Aug 01 2019
WASHINGTON, D.C. – U.S. Senators Tom Carper and Chris Coons (both D-Del.) joined Senators Tom Udall (D-N.M.), Jeanne Shaheen (D-N.H.), Senate Democratic Leader Chuck Schumer (D-N.Y.), and the entire Senate Democratic Caucus in introducing the Democracy for All Amendment – a constitutional amendment to overturn Citizens United v. FEC and other disastrous court decisions, help get big money out of politics, and put power back in the hands of the American people.
Citizens United and other disastrous Supreme Court decisions have unleashed a flood of unlimited corporate spending in U.S. elections and opened the door for wealthy special interests to have an outsized voice in our government. These decisions have wrongfully equated money with free speech, and wrongfully determined that big, wealthy corporations have the same first amendment rights as people. The Democracy for All Amendment gives the power back to Congress and the states to set reasonable campaign finance rules and limit corporate spending in elections. The amendment would enshrine in the Constitution the right of the American people to regulate the raising and spending of funds in public elections, and curb the concentration of political influence held by the wealthiest Americans.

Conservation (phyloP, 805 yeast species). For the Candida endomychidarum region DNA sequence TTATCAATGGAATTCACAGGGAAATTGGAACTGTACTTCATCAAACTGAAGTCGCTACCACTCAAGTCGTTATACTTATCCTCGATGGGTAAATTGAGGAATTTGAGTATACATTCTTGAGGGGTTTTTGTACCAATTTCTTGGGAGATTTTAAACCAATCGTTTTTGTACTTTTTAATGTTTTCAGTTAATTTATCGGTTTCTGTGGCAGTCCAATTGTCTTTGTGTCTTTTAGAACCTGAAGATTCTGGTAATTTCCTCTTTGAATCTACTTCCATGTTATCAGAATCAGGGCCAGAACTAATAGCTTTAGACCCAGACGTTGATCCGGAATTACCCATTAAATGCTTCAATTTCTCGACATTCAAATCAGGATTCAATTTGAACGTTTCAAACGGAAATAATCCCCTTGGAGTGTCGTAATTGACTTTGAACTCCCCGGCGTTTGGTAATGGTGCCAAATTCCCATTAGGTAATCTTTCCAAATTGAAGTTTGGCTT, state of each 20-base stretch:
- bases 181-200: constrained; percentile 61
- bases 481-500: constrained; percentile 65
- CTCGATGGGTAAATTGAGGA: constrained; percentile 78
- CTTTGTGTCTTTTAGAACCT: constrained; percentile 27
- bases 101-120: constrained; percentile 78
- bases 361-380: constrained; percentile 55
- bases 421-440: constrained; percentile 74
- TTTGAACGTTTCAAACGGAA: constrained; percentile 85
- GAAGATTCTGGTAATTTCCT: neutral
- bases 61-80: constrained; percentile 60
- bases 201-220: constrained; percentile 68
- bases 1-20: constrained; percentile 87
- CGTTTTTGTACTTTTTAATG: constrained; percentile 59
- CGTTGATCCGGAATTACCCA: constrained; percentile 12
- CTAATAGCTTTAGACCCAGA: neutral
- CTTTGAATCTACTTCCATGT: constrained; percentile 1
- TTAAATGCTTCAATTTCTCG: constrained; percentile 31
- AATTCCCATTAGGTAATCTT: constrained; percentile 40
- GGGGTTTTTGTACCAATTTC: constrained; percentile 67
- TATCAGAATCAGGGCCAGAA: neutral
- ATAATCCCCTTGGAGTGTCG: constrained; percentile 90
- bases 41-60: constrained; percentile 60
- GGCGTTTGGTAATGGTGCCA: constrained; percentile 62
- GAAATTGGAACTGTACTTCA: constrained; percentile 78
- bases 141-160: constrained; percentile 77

“Every American deserves to have an equal voice at the ballot box, regardless of the size of their bank account,” said Senator Carper. “Every American also deserves to know who is funding the campaigns of candidates seeking elected office. Nine years ago, the Supreme Court’s Citizens United decision upended decades’ worth of campaign finance laws, allowing a few wealthy individuals to wield disproportionate influence over the electoral process in secret. Americans of all political affiliations want more transparency when it comes to our elections – not less. That’s why I’m proud to join Senators Udall and Shaheen, and all of my Senate Democratic colleagues, in introducing a straightforward constitutional amendment that will restore the health and integrity of our campaign finance system.”